So I guess the idea of playing and touring, I still haven’t quite come to terms with his loss. I don’t want to sound too heavy about it or anything like that, but I’m not sure exactly how to play out with our band after something so devastating. And at the same time, that’s not to put a bummer of a feeling on it, that’s more like me being honest with you as a person. So it’s a hard question to answer because we’ve got tons of songs, we love playing together as a group of friends that have been doing this our whole lives, and yet one of our family members is gone. It’s hard to imagine reassembling that family dynamic after something like that. Yes, you grow and you have to live your life and you continue to be creative and stuff, but you’re asking me in the year that I’m suffering from this painful loss so it’s hard for me to exactly answer your question.
It’s a little bit of a painful subject just because it’s hard to say what the future holds. We’re working on a new album, but our new album is a very, very, very strange album and it incorporates a lot of very experimental production techniques that I’ve worked out. It’s not a pop album, I don’t want to say too much about it yet, but it’s fairly far from being a poppy record. I mean, I’m not even sure how musical the album is. It’s sort of like a concept album, it tells a number of different stories, and it’s sort of based on… I don’t want to say too much because I want it to be interesting when it happens. But it’s a kind of unusual album, it’s kind of a deep album in concept.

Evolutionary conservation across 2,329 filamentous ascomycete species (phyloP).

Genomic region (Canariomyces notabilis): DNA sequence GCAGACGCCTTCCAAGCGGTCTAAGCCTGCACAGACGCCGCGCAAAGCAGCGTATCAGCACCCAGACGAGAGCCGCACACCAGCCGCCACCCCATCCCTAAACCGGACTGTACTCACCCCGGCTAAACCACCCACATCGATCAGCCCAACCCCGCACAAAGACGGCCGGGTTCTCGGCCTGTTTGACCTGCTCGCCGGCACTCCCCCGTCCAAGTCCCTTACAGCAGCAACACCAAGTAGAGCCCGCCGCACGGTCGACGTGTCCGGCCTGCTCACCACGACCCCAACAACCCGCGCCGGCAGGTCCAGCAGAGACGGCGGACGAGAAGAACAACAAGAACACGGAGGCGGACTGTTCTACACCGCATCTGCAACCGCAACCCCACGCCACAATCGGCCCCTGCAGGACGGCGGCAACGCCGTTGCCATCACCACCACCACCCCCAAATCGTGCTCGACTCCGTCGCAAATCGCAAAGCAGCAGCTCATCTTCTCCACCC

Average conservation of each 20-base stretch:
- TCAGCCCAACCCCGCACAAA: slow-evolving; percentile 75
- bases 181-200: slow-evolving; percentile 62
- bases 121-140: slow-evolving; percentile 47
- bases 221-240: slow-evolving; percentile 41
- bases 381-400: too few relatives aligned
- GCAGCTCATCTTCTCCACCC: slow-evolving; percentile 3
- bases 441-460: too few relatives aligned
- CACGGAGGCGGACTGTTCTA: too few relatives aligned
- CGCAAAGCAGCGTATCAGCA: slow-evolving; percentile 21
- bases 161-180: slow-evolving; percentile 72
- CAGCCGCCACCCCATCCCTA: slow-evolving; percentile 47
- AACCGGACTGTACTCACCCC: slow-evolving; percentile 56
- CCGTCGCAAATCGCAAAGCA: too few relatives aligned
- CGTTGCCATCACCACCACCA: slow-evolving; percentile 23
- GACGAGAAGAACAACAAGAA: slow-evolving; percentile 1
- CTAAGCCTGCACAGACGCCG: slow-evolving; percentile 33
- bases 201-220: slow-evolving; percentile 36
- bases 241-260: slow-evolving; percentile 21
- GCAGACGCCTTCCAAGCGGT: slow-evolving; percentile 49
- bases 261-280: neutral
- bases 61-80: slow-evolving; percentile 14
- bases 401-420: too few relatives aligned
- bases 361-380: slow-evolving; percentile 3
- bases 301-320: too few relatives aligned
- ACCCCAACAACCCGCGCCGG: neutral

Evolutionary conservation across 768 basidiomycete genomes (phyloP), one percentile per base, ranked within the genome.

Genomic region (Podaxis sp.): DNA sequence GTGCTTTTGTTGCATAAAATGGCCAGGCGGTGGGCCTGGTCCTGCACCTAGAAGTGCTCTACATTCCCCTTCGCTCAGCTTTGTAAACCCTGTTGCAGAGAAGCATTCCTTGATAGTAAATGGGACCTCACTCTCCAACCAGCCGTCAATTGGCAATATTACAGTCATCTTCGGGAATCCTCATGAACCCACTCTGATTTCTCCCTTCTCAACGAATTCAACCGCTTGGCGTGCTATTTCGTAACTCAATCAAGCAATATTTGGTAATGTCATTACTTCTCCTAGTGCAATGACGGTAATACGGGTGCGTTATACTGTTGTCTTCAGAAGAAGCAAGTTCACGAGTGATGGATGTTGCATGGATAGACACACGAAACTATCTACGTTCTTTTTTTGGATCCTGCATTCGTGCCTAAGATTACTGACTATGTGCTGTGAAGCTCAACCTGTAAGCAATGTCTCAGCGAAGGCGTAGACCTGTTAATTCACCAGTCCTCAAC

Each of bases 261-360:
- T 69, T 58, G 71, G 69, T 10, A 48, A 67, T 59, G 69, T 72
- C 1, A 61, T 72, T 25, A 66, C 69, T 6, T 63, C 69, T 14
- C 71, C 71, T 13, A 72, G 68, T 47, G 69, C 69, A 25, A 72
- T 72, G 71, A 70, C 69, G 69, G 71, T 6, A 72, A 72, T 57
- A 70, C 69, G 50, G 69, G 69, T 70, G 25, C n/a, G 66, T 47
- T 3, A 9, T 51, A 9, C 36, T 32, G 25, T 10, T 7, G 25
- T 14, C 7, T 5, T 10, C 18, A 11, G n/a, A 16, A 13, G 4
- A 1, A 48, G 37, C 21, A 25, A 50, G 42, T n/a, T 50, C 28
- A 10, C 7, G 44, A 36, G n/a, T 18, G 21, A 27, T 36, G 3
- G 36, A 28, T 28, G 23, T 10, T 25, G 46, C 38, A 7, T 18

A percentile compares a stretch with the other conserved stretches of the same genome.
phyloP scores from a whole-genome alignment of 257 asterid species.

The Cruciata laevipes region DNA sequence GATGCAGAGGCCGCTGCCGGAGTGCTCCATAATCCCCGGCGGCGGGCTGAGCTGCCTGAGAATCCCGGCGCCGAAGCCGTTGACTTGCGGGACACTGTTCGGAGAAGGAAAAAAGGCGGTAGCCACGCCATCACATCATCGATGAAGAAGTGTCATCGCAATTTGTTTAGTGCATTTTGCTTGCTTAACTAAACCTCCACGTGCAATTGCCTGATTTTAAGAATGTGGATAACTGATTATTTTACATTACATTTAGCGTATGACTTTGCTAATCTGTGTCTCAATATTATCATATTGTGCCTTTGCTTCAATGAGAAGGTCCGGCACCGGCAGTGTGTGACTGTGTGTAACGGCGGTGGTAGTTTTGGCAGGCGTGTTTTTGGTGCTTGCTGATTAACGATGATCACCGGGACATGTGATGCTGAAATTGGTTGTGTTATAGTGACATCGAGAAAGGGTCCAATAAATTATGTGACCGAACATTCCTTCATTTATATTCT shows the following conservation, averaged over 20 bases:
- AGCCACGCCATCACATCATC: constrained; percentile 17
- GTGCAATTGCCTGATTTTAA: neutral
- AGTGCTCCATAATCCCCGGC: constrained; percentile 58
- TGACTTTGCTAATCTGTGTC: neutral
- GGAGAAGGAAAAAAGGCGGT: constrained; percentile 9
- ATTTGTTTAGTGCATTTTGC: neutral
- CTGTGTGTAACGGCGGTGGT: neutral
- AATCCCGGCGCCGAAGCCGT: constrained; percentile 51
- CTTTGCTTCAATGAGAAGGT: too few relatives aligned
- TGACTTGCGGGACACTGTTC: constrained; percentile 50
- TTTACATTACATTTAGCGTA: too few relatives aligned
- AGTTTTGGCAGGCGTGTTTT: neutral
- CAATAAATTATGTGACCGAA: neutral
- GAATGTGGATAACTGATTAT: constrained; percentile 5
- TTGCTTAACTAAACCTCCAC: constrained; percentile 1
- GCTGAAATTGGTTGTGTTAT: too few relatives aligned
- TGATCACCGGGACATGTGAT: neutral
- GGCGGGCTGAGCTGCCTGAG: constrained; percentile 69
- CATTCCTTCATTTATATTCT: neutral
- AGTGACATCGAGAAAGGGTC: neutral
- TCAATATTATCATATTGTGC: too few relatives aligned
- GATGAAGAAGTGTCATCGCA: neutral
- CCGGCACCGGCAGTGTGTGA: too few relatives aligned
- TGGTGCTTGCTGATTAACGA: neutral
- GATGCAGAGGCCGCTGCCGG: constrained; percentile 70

I don’t mean deep like heavy, I mean like it’s multi-layered. It’s something that we’re all very involved in right now. It’s definitely a headphone album, possibly purely a headphone album. And I would say as far as touring and stuff goes, we are not sure. We’re sort of still emotionally coming together as people from losing our friend and also I’m in graduate school studying mathematics, which is like in itself, a super psychedelic thing to be doing.
Basically by day, my mind slips off into another universe with monolithic shapes and colors and sort of this other dimension or something like that. But also being a graduate student doesn’t leave a whole lot of time for touring. But I’ve played some acoustic shows personally, the band played—before Bill passed away—played last year at All Tomorrow’s Parties. And I’m playing some shows with Neutral Milk Hotel in the fall.